In the Democratic race, the Times' editorial board says the experience Clinton brings trumps the excitement Barack Obama offers. "The potential upside of a great Obama presidency is enticing, but this country faces huge problems, and will no doubt be facing more that we can't foresee," the Times says. "The next president needs to start immediately on challenges that will require concrete solutions, resolve, and the ability to make government work. Mrs. Clinton is more qualified, right now, to be president."
The Times' editorial board is more enthusiastic about Clinton than it is about the campaign she is running. "As strongly as we back her candidacy," the Times says, "we urge Mrs. Clinton to take the lead in changing the tone of the campaign. It is not good for the country, the Democratic Party or for Mrs. Clinton, who is often tagged as divisive, in part because of bitter feeling about her husband's administration and the so-called permanent campaign." The Times warns that "Bill Clinton's overheated comments are feeding those resentments, and could do long-term damage to [his wife's] candidacy if he continues this way."
The Times notes that it once doubted Hillary Clinton's ability to present herself as a national candidate. However, the Times now says, "Her ideas, her comeback in New Hampshire and strong showing in Nevada, her new openness to explaining herself and not just her programs, and her abiding, powerful intellect show she is fully capable of doing just that. She is the best choice for the Democratic Party as it tries to regain the White House."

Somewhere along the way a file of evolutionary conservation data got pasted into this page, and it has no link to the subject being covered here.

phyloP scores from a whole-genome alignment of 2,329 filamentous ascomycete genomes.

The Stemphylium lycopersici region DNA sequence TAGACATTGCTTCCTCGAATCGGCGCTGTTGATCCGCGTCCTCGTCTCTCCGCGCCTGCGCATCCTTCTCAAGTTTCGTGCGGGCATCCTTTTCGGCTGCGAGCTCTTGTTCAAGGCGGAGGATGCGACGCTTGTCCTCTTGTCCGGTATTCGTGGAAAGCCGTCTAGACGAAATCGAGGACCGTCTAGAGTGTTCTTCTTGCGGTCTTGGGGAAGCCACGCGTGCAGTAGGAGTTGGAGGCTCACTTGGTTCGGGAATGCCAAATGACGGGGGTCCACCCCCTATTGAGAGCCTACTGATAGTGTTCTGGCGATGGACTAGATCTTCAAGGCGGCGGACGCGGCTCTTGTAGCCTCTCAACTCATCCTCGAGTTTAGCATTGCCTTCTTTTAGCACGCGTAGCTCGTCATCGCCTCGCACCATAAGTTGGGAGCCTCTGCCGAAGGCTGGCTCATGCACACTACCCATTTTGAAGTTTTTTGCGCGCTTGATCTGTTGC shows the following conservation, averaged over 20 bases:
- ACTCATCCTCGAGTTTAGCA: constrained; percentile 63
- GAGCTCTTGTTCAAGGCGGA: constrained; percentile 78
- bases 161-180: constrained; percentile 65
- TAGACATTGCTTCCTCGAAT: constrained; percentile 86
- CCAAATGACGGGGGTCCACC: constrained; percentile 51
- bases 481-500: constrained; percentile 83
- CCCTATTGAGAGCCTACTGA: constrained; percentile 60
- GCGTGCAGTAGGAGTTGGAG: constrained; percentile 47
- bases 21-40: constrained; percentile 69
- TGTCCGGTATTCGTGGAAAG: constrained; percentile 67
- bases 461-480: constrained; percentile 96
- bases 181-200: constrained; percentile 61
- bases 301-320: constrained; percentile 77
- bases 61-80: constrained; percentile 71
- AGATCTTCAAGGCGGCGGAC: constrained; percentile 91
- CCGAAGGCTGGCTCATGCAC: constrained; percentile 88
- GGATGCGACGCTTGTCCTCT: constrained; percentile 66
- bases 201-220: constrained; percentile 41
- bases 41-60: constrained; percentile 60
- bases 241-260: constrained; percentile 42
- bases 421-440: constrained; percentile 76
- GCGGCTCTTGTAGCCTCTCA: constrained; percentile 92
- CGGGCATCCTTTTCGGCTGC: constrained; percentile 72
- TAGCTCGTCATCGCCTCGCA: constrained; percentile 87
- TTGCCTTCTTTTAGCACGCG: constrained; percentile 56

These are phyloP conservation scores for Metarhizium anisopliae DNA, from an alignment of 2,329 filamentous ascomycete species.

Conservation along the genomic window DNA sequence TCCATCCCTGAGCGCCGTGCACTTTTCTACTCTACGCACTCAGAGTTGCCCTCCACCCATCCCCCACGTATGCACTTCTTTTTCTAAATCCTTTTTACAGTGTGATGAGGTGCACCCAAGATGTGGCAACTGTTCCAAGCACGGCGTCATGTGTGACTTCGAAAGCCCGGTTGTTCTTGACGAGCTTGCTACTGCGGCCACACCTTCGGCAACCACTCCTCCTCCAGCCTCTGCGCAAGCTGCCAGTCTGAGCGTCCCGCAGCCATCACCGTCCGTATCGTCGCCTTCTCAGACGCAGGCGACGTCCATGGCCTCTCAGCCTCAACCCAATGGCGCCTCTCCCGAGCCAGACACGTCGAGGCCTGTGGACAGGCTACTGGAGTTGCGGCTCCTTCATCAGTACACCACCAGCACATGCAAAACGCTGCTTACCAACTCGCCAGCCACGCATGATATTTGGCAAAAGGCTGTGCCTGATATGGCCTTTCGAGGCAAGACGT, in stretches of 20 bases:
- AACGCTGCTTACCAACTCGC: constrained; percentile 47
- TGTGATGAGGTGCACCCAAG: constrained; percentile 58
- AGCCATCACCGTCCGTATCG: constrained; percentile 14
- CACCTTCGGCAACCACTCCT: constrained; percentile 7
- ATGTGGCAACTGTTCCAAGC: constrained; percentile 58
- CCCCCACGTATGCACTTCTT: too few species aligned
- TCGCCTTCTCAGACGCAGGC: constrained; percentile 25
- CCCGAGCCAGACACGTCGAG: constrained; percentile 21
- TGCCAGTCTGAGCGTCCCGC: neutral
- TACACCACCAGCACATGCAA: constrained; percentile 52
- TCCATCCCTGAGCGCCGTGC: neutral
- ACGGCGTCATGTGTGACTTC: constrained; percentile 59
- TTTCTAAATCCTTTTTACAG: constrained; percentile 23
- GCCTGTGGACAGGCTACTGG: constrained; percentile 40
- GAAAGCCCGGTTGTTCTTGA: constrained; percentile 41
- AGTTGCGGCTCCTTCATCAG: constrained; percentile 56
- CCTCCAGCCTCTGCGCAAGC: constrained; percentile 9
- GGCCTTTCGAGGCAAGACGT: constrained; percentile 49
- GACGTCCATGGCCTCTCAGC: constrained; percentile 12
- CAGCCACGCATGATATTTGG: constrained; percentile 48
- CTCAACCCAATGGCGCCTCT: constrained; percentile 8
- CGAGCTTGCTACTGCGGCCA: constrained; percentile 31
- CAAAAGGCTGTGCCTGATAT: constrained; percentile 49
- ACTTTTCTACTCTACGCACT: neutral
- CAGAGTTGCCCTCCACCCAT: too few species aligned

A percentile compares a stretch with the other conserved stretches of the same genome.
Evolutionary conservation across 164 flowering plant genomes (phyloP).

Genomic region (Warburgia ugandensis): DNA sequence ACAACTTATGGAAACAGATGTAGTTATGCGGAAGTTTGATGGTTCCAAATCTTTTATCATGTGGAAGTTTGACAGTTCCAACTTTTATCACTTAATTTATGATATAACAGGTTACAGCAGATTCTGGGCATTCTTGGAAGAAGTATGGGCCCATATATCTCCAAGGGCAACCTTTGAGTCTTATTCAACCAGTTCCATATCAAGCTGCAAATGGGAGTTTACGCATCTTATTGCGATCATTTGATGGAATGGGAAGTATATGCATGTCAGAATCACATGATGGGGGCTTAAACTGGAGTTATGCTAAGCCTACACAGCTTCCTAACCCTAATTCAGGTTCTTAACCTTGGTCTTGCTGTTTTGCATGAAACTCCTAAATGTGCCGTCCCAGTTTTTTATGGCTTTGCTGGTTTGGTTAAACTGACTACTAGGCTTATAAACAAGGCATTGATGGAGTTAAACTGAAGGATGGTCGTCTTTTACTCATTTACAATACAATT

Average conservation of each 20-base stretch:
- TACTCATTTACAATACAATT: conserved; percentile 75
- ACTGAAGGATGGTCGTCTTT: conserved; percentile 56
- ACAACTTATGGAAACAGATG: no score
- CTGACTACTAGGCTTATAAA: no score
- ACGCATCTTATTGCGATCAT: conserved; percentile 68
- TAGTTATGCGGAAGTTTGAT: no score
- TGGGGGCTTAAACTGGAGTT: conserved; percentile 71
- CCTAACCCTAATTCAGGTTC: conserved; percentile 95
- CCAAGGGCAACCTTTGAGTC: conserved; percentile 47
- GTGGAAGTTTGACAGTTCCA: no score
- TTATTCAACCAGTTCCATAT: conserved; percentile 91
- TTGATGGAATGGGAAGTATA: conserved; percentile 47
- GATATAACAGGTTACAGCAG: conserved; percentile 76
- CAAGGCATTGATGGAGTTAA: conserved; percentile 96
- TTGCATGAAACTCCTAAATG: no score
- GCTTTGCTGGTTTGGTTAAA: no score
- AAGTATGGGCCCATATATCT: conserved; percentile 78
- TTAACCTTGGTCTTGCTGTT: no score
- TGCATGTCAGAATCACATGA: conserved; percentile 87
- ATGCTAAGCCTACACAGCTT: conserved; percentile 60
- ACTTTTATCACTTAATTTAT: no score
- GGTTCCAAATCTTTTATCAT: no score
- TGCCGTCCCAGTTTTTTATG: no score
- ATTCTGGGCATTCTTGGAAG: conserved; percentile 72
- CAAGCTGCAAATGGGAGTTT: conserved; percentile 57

On the Republican side -- where the Times' endorsement may be less than helpful -- the editorial board paints McCain as the best of some bad choices.
"We have strong disagreements with all the Republicans running for president," the editorial board says. "The leading candidates have no plan for getting American troops out of Iraq. They are too wedded to discredited economic theories and unwilling even now to break with the legacy of President Bush. We disagree with them strongly on what makes a good Supreme Court justice. Still, there is a choice to be made, and it is an easy one. Senator John McCain of Arizona is the only Republican who promises to end the George Bush style of governing from and on behalf of a small, angry fringe. With a record of working across the aisle to develop sound bipartisan legislation, he would offer a choice to a broader range of Americans than the rest of the Republican field."
What about New York's own Rudy Giuliani? Don't ask. The Times declares Giuliani to be a "narrow, obsessively secretive, vindictive man" whose "arrogance and bad judgment are breathtaking."